If the pope did indeed suggest that theoretical physicists should not inquire into the big bang, that hardly qualifies as radical openness. And it is exactly here—the singularity of the moment of creation—that Professor Hawking's theoretical investigations are of relevance, for on this question his expertise is unsurpassed. His insights are the crux of the story told in A Brief History of Time.

     Drawing upon his investigations of stellar black holes, Hawking applied the laws of quantum gravity to the universe itself, especially at the first moment of creation when the entire universe can be thought of as a black hole singularity. Here matters are very much more speculative, but the theories suggest interesting conclusions, among them the possibility that the universe did not have a beginning in time. Quantum physics blurs the boundaries of creation as it blurs the boundaries of collapsed stars.

     Certainly, Hawking makes no dogmatic claim for the truth of this insight. To qualify as science, any theory for the origin (or nonorigin) of the universe must make predictions that can be tested against experience. At present, no ensemble of observations elucidates the precise nature of the big bang. But future observations and theoretical investigations will undoubtedly have much to say about the "moment of creation," and no physicist worth his salt will place the big bang off-limits for theological reasons.

     In this respect, Pope John Paul II's further remarks on the relationship of science and religion are relevant. He cautions theologians against making "uncritical and hasty use for apologetic purposes of such recent theories as that of the 'big bang.'" This is good advice for theologians, and good advice too for readers of A Brief History of Time. Cosmologies change. Today's theories may seem quaintly old-fashioned to the physicists of the next century. In spite of Hawking's teasing invitation to behold the mind of God, no one should refer to his book for enlightenment about God's role in the universe. On such questions the Cambridge professor is probably no more (or less) reliable than Shirley MacLaine.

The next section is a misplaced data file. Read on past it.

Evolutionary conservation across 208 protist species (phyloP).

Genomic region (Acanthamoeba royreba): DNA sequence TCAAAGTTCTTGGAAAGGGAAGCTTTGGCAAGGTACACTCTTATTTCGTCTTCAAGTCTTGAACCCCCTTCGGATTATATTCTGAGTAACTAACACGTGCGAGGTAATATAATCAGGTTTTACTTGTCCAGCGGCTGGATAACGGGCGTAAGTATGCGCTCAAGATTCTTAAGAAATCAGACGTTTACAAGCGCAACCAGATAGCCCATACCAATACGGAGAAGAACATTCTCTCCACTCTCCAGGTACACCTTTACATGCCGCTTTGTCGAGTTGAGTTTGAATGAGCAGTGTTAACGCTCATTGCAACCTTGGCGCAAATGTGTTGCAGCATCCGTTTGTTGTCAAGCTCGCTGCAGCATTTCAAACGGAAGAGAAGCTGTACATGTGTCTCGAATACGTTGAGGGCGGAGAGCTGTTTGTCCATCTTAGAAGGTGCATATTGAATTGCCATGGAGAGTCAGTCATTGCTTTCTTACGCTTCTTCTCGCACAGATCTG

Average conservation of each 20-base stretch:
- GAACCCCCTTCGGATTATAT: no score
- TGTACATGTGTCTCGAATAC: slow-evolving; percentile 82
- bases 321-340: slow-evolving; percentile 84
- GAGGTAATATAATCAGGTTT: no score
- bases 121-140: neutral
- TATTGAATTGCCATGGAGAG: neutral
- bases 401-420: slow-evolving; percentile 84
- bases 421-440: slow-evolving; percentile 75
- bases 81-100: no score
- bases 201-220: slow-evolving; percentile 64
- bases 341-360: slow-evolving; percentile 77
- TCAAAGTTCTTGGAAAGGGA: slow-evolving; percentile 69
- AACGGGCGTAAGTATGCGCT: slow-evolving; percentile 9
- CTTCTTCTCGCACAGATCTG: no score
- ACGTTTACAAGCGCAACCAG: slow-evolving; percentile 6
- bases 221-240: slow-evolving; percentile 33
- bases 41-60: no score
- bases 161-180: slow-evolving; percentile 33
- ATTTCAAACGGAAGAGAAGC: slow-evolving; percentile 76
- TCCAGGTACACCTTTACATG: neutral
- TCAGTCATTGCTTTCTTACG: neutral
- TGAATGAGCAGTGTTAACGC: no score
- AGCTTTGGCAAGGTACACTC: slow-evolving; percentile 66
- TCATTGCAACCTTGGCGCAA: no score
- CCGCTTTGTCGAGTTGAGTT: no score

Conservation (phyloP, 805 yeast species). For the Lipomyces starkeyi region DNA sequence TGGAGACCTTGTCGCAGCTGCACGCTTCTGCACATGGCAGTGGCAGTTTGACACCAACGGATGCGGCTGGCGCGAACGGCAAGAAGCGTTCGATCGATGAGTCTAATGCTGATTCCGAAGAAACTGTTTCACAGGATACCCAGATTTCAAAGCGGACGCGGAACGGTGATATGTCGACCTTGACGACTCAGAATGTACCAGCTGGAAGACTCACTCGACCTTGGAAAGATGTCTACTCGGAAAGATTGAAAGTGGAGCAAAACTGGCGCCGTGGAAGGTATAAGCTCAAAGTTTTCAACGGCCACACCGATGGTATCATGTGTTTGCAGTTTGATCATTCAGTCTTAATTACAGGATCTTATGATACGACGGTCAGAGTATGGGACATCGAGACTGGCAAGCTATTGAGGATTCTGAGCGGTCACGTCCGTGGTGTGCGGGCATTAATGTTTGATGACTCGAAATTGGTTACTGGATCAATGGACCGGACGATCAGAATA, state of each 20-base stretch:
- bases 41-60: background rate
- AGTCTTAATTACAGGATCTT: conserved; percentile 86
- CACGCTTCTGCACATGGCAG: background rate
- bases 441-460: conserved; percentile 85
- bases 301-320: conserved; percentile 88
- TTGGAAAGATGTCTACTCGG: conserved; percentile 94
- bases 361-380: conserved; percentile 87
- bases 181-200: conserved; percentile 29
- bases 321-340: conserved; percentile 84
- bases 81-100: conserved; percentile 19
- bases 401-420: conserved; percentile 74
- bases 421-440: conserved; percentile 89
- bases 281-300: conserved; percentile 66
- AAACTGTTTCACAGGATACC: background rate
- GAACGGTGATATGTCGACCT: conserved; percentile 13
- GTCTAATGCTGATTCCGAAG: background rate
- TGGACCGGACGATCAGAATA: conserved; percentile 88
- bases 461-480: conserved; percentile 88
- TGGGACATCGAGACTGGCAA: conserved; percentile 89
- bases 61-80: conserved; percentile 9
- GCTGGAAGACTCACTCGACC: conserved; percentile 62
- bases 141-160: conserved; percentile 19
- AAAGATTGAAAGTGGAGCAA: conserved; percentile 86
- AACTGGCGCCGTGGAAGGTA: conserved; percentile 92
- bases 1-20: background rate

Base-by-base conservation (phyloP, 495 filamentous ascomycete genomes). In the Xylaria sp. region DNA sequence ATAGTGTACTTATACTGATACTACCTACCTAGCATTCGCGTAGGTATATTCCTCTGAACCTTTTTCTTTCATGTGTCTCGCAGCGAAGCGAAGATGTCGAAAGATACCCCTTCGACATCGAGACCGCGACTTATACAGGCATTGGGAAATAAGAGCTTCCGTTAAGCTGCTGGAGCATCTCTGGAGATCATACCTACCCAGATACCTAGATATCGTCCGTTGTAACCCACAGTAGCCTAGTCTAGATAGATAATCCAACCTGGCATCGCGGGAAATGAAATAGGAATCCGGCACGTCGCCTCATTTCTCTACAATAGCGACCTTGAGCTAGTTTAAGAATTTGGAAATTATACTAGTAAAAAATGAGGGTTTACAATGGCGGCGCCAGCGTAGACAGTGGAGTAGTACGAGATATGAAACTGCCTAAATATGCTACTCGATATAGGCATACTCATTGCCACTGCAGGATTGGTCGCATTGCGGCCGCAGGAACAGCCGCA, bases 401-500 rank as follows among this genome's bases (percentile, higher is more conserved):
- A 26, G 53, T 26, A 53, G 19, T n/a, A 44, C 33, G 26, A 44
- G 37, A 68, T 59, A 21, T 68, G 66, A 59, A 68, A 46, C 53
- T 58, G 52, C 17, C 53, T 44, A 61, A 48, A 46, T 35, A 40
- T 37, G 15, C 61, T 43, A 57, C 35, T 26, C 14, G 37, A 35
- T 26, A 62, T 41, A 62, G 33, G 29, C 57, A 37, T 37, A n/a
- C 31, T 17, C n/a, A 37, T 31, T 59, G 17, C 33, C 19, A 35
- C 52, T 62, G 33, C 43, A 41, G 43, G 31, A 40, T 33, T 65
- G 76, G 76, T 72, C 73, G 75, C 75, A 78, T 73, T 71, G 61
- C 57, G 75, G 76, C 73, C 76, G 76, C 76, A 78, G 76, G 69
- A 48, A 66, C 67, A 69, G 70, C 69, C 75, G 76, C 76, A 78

What Hawking does reveal, and admirably so, is a universe of wondrous complexity and simplicity, a proper stimulus for wonder and awe. Perhaps what the book best illustrates is the inspiring power of the unfettered human mind to comprehend patterns of order that permeate creation, from the level of the fundamental particles to the distant quasars and big bang.

     And what of ultimate meaning? Of the three options listed by Professor Hawking, I find myself leaning toward Option 2 (there is no ultimate theory of the universe, only an infinite sequence of theories that describe the universe in ever greater detail), and I am therefore distrustful of any claims to know the mind of God, now or in the future, whether offered by New Age gurus or theoretical physicists. Instead, I am content to enjoy Steven Hawking's A Brief History of Time for just what it is—an engaging personal account of a brilliant mind at play.

     In the end, what is most attractive about A Brief History of Time is not the theology or philosophy (which are treated with wry humor), or even the physics (which will be almost impenetrable for the nonscientist), but the ingenuous first-person narrative regarding the author's participation in the remarkable theoretical discoveries he describes. Hawking says that his goal as a physicist is "to know the mind of God." Watching the plan for creation take shape in Hawking's mind may be as close as many of us come to participating in God's thoughts.



CHET RAYMO is professor of physics at Stonehill College and a science columnist for the Boston Globe. His most recent book is In the Falcon's Claw: A Novel of the Year 1000 (Viking).